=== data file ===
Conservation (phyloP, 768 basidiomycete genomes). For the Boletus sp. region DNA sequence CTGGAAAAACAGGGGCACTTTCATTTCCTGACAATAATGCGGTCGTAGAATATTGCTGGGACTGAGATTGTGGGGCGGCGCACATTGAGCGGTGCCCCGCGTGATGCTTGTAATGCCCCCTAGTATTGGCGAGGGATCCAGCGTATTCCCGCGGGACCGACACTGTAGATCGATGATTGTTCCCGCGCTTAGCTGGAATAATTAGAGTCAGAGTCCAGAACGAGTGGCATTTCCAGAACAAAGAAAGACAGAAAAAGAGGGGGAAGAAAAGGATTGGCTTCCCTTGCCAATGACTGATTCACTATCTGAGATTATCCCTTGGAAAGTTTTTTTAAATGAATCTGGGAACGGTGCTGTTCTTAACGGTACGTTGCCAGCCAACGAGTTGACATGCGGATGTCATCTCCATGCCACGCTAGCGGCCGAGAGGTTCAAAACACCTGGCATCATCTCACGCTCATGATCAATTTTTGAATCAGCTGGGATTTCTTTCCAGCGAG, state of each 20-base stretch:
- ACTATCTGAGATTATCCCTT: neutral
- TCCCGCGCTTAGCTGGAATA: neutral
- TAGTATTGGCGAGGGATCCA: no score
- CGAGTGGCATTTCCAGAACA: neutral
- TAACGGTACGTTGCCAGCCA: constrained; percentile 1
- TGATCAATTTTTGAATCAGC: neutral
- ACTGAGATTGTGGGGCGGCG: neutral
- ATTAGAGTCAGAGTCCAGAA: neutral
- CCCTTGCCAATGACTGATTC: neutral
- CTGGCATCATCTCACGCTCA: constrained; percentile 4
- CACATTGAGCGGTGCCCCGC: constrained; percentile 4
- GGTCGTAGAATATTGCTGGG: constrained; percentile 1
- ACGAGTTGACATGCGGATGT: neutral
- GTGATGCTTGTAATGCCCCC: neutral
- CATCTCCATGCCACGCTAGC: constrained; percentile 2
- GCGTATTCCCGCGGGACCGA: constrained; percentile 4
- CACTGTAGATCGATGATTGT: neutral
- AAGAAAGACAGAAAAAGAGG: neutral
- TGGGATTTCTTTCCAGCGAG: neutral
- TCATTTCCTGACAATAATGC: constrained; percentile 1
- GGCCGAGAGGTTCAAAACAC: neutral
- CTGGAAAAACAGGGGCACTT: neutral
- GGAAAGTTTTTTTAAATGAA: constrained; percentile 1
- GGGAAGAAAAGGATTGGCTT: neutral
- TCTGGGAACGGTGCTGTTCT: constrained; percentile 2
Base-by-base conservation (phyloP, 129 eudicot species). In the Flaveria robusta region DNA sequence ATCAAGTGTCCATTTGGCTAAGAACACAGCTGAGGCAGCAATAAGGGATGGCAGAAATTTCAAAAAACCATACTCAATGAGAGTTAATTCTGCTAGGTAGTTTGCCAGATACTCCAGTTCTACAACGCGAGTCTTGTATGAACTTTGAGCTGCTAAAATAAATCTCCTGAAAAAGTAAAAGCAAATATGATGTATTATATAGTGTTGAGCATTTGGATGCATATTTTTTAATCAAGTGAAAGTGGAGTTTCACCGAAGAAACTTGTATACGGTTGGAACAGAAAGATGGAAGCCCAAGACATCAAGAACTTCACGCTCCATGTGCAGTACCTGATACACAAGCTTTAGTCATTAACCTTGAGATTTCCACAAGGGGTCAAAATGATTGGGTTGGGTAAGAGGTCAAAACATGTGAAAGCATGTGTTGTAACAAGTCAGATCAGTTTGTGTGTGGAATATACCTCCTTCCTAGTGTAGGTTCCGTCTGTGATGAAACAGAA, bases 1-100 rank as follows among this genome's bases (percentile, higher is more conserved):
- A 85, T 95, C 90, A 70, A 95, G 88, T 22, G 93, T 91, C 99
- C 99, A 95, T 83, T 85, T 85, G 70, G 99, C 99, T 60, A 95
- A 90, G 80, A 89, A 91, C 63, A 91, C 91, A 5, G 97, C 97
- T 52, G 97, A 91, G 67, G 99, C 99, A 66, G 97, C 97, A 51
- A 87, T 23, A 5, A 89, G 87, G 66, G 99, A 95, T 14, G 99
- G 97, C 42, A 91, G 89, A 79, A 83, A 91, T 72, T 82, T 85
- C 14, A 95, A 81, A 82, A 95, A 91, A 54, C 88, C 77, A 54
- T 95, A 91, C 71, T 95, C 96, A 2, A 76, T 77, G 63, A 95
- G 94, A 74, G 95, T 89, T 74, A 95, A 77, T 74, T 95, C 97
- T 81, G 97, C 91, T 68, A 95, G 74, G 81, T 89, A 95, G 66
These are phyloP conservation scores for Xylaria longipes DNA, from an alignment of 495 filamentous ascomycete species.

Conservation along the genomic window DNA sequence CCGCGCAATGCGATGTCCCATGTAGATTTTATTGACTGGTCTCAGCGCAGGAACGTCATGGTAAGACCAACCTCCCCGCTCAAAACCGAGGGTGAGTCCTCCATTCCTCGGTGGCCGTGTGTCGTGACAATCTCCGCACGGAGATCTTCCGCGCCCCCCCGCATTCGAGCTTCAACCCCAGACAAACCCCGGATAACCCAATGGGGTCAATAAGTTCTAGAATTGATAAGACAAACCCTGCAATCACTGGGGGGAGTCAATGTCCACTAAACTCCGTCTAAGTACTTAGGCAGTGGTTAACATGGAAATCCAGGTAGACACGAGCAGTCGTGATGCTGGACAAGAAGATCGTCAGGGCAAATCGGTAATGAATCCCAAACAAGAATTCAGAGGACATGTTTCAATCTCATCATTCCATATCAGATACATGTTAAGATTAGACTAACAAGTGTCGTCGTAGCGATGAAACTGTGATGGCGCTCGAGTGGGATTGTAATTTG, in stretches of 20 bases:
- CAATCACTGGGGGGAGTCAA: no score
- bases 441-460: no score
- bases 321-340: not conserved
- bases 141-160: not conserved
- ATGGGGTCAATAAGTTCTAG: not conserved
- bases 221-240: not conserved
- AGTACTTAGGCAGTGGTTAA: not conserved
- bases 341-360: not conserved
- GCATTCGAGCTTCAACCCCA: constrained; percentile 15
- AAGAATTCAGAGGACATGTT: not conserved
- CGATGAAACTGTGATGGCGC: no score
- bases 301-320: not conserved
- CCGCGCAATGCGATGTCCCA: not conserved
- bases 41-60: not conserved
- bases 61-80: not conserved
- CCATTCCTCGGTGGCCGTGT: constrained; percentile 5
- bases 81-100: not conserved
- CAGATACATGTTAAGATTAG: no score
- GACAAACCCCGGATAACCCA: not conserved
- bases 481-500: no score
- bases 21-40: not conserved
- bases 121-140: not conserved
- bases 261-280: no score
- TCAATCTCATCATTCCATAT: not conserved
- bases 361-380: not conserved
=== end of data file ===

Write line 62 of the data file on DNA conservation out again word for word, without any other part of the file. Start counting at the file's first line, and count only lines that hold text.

- bases 261-280: no score